As it's often the case with economic myths, the one about silver begins to show cracks once you look at some historic charts.
(You can read Part I of our three-part series, “Why Is Silver Falling?” here.)
Gold and silver are traditionally considered to be a hedge against bad economic times. Put another way, precious metals go up when the economy goes down - or so says the conventional wisdom. That's why many investors conclude that gold and silver are the investments to own during economic contractions.
But, as it's often the case with various bits of conventional economic wisdom, this one also begins to show cracks the moment you look at some historic charts.
Bob Prechter, Elliott Wave International's founder and CEO, has done just that - several times, in fact, over the past 4-5 years. His conclusion? “Silver is an industrial metal [that] leads changes in the economy.” (September 2007 Elliott Wave Theorist.)
In other words: instead of silver going down in a good economy and up in a bad one, it does precisely the opposite. What's more, silver “leads changes in the economy.”
“This behavior is counter-intuitive and counter to all the reasons for rise offered by silver enthusiasts, but it's nevertheless,” adds Prechter. “Its ups and downs... correlate more closely with the stock market and the economy than with rates of dollar inflation.”
How can silver enthusiasts be so wrong about the metal? We are not trying to explain their behavior; we simply state the facts. Take a look for yourself at this chart from Prechter's June 2004 5? Elliott Wave Theorist:
“[This graph] shows that silver has been acting as an industrial metal, rising and falling with the stock market and the economy. ... This correlation is exactly the opposite of the one that the majority of economic bears are relying on to project soaring silver prices.” - Bob Prechter, June 2004 Elliott Wave Theorist.
Since March 2008, silver (and gold) prices have tumbled, hitting the recent low of $10.23 an ounce. Few analysts could have imagined that move in the current economic climate - but our own Mn-Wd-Fri Short Term Update did. The STU was on top of the decline with precise silver Elliott forecasts all along. Here's what turned the STU bearish:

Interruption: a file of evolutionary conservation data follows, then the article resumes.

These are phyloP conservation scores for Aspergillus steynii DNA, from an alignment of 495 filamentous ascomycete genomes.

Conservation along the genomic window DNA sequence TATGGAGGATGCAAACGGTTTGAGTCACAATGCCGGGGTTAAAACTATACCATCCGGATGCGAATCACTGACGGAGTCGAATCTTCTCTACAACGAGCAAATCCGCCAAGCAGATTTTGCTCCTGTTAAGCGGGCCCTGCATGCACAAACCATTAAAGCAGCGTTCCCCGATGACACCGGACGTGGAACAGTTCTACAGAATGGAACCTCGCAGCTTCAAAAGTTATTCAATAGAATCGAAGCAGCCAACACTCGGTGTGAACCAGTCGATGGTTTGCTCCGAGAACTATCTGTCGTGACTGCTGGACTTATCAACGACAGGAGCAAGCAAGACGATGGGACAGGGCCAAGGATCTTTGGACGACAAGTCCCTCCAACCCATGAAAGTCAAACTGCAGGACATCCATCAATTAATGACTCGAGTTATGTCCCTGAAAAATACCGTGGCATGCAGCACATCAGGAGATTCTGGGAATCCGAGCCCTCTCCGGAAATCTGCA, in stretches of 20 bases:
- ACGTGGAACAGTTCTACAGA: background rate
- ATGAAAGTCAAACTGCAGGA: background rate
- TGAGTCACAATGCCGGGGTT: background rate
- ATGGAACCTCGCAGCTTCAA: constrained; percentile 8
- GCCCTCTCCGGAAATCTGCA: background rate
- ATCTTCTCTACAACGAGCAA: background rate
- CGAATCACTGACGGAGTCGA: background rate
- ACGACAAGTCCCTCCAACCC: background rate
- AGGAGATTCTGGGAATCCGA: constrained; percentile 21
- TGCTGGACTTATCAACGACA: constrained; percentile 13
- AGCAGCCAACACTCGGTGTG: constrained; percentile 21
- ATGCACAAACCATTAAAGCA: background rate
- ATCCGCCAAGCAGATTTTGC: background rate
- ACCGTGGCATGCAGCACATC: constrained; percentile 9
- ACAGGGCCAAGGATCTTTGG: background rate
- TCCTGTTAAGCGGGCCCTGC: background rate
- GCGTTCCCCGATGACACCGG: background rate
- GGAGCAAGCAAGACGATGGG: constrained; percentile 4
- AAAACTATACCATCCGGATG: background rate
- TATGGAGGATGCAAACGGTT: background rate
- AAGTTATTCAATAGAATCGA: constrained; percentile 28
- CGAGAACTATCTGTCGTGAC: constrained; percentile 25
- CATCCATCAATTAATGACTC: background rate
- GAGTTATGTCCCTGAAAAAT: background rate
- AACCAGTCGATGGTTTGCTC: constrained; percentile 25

“...waves are waves, and gold's complete five-wave rally from August 1999 to March of this year indicated that it was time for a large decline - which was... the reason for our bearish stance.”
In the past few days, however, gold and silver have rebounded strongly - and, inevitably, analysts are attributing it to investors' seeking “haven after Lehman bankruptcy.” (Bloomberg) It's a very tempting explanation, yet that's not why gold and silver have rallied.
Here again is a Short Term Update forecast, published in the September 12 issue - 3 days before Lehman bankruptcy was announced:
"Yesterday's drop to $10.23 in [Silver] generated a Daily Sentiment Index reading of just 5% silver bulls. The 52% drop in prices over the past 6 months has finally engendered a deep pessimism, which suggests that silver is nearing a low. Therefore, the next move should be a rally that retraces to at least the extreme of the previous fourth wave..."
What can we learn from all this? One, that silver's long-term trends rise and fall with the economy. And two, that Elliott wave patterns in silver charts can warn you of the short-term moves before they happen.
Don't miss Prechter's latest, September 2008 Elliott Wave Theorist. Read it risk-free-now.
Elliott Wave International